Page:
15 Aug The Definition of Luxury is Expanding–Not Transforming
And Luxury Brands Have More Opportunity Than Ever
The human mind prefers simple dichotomies: Good versus evil, friend versus enemy, conservative versus liberal, beer-drinker versus wine-drinker, and so on. And why not? It makes the world easier to deal with and requires less of our precious but rather limited mental processing power. Never mind that the world tends to be a much more complex place with lots more shades of grey than black and white.
While none of that normally is enough to get me to start stabbing the keyboard, reading several recent articles on luxury brands got me sufficiently riled up to start doing so. The crux of these articles, whose authors shall remain anonymous but who should nonetheless know better, proclaimed that the luxury brand market was fundamentally changing from being driven by owning goods and external status signaling (i.e., “conspicuous consumption”) to one driven by more subtle and individualistic experiencing/appreciating (what some are now calling, “authentic consumption”). These authors boldly herald the death of conspicuous consumption while predicting the concomitant death of luxury brands that fail to transform themselves to serve this new, “authentic” consumer of luxury.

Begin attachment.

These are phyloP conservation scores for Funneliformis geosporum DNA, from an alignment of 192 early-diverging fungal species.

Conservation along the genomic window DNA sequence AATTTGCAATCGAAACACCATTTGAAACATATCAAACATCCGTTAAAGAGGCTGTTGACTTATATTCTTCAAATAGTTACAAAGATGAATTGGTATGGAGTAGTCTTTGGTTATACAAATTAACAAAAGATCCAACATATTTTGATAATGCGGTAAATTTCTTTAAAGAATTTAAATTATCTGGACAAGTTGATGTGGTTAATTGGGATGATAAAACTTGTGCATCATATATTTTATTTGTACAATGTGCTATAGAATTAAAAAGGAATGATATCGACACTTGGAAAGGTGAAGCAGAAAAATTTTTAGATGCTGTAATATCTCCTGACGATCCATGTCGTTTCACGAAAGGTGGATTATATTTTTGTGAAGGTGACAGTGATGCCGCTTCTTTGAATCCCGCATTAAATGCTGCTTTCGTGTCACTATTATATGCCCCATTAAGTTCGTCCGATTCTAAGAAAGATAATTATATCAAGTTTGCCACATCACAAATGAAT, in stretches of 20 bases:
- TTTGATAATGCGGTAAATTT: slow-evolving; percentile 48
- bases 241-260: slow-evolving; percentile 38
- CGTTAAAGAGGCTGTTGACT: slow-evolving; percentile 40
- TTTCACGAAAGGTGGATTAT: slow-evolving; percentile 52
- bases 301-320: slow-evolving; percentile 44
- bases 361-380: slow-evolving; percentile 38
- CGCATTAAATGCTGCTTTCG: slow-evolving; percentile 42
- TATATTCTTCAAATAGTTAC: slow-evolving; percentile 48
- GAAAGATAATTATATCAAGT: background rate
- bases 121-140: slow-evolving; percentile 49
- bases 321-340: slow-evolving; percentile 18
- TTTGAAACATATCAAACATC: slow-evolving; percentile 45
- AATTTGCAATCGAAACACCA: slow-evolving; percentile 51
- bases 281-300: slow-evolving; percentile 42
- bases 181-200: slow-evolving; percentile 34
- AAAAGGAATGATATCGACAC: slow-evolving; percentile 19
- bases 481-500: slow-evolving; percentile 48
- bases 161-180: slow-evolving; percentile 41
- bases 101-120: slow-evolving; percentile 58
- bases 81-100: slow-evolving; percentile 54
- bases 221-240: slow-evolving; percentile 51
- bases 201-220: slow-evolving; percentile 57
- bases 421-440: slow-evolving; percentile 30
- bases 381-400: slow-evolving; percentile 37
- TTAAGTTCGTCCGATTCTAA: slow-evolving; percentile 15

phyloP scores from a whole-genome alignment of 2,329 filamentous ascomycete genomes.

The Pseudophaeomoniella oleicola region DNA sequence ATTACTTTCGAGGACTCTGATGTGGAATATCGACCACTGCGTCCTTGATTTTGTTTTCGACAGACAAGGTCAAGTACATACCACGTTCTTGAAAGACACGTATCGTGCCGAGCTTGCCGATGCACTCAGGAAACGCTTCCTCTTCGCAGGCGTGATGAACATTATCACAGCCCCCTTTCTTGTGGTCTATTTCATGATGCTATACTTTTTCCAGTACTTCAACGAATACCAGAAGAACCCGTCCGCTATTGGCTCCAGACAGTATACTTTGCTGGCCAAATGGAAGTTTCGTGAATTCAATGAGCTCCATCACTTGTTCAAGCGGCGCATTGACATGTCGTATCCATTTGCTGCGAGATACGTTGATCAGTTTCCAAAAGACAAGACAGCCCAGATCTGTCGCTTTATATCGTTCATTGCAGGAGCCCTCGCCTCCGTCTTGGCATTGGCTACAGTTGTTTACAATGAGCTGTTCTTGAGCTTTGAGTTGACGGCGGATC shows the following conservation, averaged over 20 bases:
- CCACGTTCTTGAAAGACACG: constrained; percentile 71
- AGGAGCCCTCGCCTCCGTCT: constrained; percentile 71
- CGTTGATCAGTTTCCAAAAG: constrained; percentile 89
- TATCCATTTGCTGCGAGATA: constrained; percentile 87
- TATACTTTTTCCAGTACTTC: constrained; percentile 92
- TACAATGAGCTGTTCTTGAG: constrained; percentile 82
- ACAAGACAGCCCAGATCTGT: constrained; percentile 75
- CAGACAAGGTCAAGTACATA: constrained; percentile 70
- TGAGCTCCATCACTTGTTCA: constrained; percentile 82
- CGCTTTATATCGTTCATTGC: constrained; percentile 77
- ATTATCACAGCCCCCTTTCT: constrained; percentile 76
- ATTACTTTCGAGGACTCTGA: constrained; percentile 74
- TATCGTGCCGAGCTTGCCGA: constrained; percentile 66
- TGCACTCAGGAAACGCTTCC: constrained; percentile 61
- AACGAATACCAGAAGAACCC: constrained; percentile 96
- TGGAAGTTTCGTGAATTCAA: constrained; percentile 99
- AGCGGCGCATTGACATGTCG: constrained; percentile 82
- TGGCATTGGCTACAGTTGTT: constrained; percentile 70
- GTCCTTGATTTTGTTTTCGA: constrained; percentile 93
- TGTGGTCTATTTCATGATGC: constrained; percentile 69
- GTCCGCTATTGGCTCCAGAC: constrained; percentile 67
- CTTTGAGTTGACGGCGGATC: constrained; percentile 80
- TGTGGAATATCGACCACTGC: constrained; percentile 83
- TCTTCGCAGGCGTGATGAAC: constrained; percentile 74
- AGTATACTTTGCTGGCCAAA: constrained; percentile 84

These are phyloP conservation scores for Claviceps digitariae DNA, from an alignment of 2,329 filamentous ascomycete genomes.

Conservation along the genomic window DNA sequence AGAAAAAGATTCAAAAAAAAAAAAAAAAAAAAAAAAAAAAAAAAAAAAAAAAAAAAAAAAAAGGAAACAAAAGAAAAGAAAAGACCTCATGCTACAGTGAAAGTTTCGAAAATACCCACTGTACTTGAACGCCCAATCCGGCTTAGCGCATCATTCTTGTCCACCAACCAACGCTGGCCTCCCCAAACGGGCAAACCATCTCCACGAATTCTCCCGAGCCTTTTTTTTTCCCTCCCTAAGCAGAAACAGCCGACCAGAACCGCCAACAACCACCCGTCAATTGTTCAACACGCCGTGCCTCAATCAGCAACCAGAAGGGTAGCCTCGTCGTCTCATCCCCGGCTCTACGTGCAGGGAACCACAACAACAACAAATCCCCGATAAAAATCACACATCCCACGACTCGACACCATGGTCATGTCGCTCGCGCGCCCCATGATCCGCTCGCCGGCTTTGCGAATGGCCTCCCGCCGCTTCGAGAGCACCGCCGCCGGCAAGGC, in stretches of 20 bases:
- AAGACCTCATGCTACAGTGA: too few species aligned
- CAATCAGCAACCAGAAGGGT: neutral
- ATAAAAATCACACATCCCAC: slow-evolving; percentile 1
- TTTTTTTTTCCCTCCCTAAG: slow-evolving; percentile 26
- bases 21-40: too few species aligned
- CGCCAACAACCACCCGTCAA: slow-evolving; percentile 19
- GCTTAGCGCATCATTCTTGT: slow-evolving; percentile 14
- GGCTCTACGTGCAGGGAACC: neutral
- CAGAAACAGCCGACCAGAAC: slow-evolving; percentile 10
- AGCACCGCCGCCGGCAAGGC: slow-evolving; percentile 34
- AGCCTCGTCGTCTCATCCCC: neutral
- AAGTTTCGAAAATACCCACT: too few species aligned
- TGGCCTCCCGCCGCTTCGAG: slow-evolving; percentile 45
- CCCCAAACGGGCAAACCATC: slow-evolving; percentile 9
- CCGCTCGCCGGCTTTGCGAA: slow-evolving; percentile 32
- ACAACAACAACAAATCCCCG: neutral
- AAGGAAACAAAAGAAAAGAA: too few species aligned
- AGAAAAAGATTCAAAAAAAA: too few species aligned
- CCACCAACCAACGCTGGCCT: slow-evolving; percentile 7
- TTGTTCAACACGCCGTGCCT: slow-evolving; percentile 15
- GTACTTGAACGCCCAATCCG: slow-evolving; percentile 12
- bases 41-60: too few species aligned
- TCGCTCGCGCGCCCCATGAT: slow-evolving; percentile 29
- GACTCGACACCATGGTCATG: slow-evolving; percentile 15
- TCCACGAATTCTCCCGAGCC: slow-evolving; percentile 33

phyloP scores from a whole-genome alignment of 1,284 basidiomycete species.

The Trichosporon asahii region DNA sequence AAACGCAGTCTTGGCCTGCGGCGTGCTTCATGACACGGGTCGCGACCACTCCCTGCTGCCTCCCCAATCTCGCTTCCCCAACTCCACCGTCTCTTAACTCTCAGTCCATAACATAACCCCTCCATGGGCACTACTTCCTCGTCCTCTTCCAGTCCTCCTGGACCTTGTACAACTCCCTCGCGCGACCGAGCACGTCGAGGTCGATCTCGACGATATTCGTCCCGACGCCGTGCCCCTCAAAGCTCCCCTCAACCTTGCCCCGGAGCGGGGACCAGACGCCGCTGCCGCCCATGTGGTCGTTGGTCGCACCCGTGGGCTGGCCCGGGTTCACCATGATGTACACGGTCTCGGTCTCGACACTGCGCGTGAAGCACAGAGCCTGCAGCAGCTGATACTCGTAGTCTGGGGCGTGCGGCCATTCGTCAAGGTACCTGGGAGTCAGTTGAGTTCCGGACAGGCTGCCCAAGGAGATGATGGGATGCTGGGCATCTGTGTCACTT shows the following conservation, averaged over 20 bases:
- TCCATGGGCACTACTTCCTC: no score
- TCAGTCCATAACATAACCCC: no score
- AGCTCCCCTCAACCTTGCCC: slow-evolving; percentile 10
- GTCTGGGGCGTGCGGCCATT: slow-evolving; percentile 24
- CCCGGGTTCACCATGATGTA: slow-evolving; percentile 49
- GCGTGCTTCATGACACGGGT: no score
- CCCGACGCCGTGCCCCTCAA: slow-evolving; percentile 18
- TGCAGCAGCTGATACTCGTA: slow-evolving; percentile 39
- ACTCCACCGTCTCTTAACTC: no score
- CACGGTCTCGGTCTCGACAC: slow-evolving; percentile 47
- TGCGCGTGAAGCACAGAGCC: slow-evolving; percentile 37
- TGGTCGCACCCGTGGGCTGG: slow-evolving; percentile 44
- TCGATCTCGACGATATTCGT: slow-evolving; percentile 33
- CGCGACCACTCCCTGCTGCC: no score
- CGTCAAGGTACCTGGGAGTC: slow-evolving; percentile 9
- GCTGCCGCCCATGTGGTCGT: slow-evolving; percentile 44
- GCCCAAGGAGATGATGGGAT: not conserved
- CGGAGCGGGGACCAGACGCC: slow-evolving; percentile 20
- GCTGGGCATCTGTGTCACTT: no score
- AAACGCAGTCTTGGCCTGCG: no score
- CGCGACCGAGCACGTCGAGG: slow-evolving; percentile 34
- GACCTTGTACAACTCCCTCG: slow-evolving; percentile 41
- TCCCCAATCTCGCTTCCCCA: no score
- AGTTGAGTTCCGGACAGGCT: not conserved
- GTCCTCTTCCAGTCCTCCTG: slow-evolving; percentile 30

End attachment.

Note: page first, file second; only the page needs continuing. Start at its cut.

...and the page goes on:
Hogwash, I say.
The world is not that simple. People are not that simple. Luxury is not that simple.
To illustrate, let’s just do some simple gedankenexperiments. If conspicuous consumption were really being replaced by this new-age “authentic consumption”, then why is it that Rolls Royce, one of the most ostentatious expressions of luxury and status, is enjoying record sales…in its 115-year history?!
And why would certain Rolex watches, one of the most traditional, populous barometers of luxury status signaling, have multi-year wait lists at retailers while trading at over 2-3x their retail prices on the secondary market?
And, finally, why are sales at Gucci at a 10-year high and expected to continue rising? Surely wearing Gucci is more about external signaling than internal experiencing/appreciation. It is, after all, not pajama sales driving Gucci’s sales success.
It would be my supposition that the traditional definition of luxury is not so much being supplanted than it is expanding. If anything, luxury brand marketers should be rejoicing, rather than quaking in their Prada boots and Hermès scarves, as it affords them more opportunities to expand their offering and associated business success.
The fact of the matter is that more people than ever are entering the ranks of those who can and will spend money on luxury brands. Some will buy for personal enrichment and experience; others will buy to signal they have joined the class. Some will buy for both reasons. Either way, it’s a good time to be a luxury brand.